Asking your employees for volunteers to resign is non compulsory redundancy. It then becomes a process to select which staff you make redundant.
Making redundancies non-compulsory is an implementation used to improve goodwill and reduce ill-feeling. As a rule, this arrangement gets introduced during early stages of company redundancies.
Non-compulsory redundancies provide an opportunity for elderly workers to retire early. It is also an effective way for ‘less committed’ staff to leave the organisation on good terms.
Success will usually depend on a high number of employees applying for voluntary redundancy. A low head count of volunteers often results in a need to make compulsory redundancies.
Note: This guide also explains the difference between voluntary redundancy and compulsory redundancy.
Voluntary Redundancy Rules
Struggling businesses often use voluntary redundancy (VR) to downsize or restructure. They use the financial incentive to encourage employees to resign voluntarily.
Voluntary redundancy has several advantages. As a rule, employees often find it less demoralising. Whereas employers see it as less disruptive than forcing compulsory redundancy.
Non compulsory redundancy has disadvantages too. It is often more expensive to entice staff to leave of their own free will. It usually results in companies offering enhanced redundancy payments.
That said, top management reserve the right to turn down those who are volunteering for redundancy. But, that can result in negative feelings from those got turned down.
There have been cases where this situation resulted in an imbalance of staff experience and skill levels.
The principle purpose is to avoid staff layoffs and short time working. But, in some less scrupulous cases, the system can sidestep union employee regulations.
Employers must have a fair and transparent voluntary redundancy selection process. It is important to inform staff that the system is non-compulsory – but not automatic. That means they may not get selected simply because they applied for it.
Taking Early Retirement
Company management often see early retirement as an alternative to non-compulsory redundancy. It is a way of offering an incentive for some employees to retire early.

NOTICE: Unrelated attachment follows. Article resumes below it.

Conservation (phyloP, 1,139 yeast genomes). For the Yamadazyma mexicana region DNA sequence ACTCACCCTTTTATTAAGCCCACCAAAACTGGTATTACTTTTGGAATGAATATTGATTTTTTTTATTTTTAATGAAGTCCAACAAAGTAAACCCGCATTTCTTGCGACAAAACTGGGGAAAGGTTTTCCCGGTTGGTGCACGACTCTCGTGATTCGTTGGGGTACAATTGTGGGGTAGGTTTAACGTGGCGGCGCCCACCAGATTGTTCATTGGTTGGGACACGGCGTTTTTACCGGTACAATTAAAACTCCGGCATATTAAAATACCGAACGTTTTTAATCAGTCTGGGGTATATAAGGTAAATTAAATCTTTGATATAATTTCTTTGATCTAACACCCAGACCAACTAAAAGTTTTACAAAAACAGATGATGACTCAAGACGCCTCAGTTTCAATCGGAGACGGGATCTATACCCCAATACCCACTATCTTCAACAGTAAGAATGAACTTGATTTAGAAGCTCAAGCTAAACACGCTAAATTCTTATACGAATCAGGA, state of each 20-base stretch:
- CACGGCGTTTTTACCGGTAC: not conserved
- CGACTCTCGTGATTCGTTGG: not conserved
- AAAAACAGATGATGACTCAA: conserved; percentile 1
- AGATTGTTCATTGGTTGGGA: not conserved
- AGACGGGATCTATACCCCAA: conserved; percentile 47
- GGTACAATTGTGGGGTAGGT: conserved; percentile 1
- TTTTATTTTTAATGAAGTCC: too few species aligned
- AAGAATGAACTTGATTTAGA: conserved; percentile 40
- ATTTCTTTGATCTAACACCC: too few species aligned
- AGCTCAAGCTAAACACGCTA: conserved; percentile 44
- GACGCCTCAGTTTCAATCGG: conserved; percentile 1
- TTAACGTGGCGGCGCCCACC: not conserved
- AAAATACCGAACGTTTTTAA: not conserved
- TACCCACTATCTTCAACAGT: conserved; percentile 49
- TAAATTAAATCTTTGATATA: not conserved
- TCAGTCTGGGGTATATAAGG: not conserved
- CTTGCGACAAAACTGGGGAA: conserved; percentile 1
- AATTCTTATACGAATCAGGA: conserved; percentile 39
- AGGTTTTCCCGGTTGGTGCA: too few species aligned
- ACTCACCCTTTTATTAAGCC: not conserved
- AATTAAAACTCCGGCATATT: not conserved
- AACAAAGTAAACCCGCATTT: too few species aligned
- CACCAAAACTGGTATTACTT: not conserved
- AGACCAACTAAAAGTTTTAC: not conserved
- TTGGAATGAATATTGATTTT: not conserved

But, you must make the offer across the entire workforce. The rules do not allow you to single out specific individuals to take early retirement.
Note: Forcing someone into early retirement is not allowed. The choice must be that of the employee.
Compulsory Redundancy Rules
Once you have decided to instigate compulsory redundancies, you must then:
- Use a selection process which identifies those you will make redundant.
- Ensure you use a fair system to select people and avoid discriminating anyone.
Fair Selection Process for Redundancy
There are various fair reasons to use when selecting employees for redundancy, including:
- Qualifications, skill levels, and aptitude.
- Performance and standard of work.
- Attendance and disciplinary record.
Some see ‘last in, first out‘ as a fair selection process for redundancy. It means you select those based on their total length of service. But, you must be able to justify using this selection criteria. If it affects one specific group of people only, it could be indirect discrimination.
Note: Relying on length of service as your single selection criteria could be age discrimination.
Unfair Selection Process for Redundancy
You should avoid any unfair selection criteria for redundancies. Do not select any employees for redundancy based only on any of these reasons:
- Matters of pregnancy (including all reasons that relate to maternity).
- Family matters. This includes parental leave, paternity leave, adoption leave, or taking time off for dependants.
- Acting as an employee representative or a trade union representative.
- Acting as an occupational pension scheme trustee.
- Pay and working hours. This includes the National Minimum Wage, annual leave, and the Working Time Regulations.
- Choosing to join or not join a trade union.
- Part-time or fixed-term employment.
- Discrimination Rights:
- This includes protection against discrimination on the grounds of race, gender reassignment, age, marriage and civil partnership, pregnancy and maternity, religion or belief, sex and sexual orientation.
Note: Fair redundancies mean you should always have redundancy consultation with your employees.